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Men and women talking

Can you be both heard, and liked?

22 August 2013
by Allegra Consulting

Neither men nor women are overall better communicators, but each tend to excel in different areas and can enhance their communication skills by borrowing from the opposite sex, a conference heard yesterday.

Speaking at HRIZON on the topic of “Why men are heard and women are liked”, Dr Lois Frankel and Tom Henschel demonstrated some of the ways in which men and women traditionally communicate differently.

“Not getting to the point is something that drives men nuts about women”, while men often don’t explain enough, or send the wrong messages with their body language, Frankel says by way of example.

Men are more likely to use words economically, while women will explain things thoroughly, she adds.

While it’s tempting to dismiss such observations as gendered stereotypes, decades of research into communication styles shows that, in general, men and women do communicate differently, and each should “borrow” from the opposite sex, the presenters say.

Men and women will not always fall neatly to the same sides of the communication continuum, Frankel and Henschel stress, but regardless of gender, it’s useful to know where one’s shortfalls lie, and how to address them.

“We’re not here to say what’s best. We’re here to say it is different. That’s not politically incorrect – it’s what the science tells us,” Henschel says.

Balance tasks and relationships

Success in the business world requires both “hitting goals, and maintaining positive relationships”, but it’s rare for people to excel at both, Henschel says.

In their communication with teams, men, according to Frankel, are more likely to focus on the task, solving problems and achieving goals.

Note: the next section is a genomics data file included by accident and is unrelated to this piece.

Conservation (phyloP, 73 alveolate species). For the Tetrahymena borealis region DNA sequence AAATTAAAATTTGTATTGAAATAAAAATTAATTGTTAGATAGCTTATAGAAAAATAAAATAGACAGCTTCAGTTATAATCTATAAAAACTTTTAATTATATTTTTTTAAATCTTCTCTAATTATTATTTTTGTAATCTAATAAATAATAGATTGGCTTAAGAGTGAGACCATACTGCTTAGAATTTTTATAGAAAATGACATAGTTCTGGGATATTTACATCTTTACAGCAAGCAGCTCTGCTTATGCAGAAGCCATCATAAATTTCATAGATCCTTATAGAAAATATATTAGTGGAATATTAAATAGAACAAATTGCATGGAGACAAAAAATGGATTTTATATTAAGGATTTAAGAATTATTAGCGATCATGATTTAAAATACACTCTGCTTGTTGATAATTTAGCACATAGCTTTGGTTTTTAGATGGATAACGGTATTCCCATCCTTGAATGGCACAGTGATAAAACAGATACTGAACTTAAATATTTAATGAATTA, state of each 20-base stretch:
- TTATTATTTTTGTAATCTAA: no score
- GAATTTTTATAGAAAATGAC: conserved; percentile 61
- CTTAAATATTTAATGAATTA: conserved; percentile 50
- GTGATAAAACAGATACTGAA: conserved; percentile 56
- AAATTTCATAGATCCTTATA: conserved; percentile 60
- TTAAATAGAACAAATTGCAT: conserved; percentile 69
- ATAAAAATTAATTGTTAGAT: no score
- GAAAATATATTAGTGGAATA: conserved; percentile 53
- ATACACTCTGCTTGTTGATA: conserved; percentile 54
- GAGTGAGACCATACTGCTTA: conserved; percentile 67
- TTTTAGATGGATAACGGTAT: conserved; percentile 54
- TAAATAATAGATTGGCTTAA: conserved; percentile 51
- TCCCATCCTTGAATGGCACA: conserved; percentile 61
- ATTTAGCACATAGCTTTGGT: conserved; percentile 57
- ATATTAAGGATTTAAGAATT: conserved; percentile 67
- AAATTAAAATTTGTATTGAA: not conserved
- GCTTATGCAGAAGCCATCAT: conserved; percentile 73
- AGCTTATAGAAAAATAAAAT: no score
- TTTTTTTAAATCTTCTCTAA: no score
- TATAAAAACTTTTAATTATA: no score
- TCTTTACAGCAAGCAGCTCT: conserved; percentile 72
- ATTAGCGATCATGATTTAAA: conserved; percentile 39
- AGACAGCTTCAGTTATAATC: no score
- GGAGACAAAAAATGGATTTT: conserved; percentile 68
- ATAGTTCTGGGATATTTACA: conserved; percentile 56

Women, on the other hand, want to build relationships, make sure people are OK, and read between the lines.

Focusing only on the “male” areas means missing opportunities to show people they are valued, Frankel points out, while too much emphasis on relationships leads to “Sally Field syndrome – ‘Like me!’”, and can mean tasks don’t get done.

Borrowing from the other side might mean establishing desired outcomes and timeframes for each communication, or remembering to “read the room” and encourage interaction, Henschel says.

Communicate with clarity

Women and men who communicate with real clarity are rare, Henschel says.

At their best, men communicate succinctly, focus on facts, and separate their ideas, while women communicate passionately, get into rich details, and “connect the dots”.

Men are more likely to omit the internal context questions, but women might “flood” the other person with information in a random order.

Those who fall into the first category should remember to explain the “so what?” – why the information is important, Frankel says.

Those in the second category should use headlines, “which means the first thing out of your mouth should be the most important, and communicated in one sentence”, then provide just two or three additional pieces of information to explain the “why”.

Finally, they should use a “tag line” to indicate when they’re finished speaking (e.g. “I’m curious to know what you think about this”).

Political savvy

“The business of workplace politics is the business of relationships,” Frankel says.

In this area, men at their best “get the game”, trade on favours, and adapt to different types of relationships, while women make powerful observers, don’t want to “take advantage” of others, and build authentic relationships.

Typically, men need to work on building strong, 360-degree relationships, and women need to accept that some relationships are “just business”, and become as good at asking for favours as they are at giving them, she says.

In the seven key areas of communication – which also include collaboration, executive presence, emotional intelligence and negotiation skills – Frankel says people on either side of the continuum need to “take the best of what each brings to the table”.

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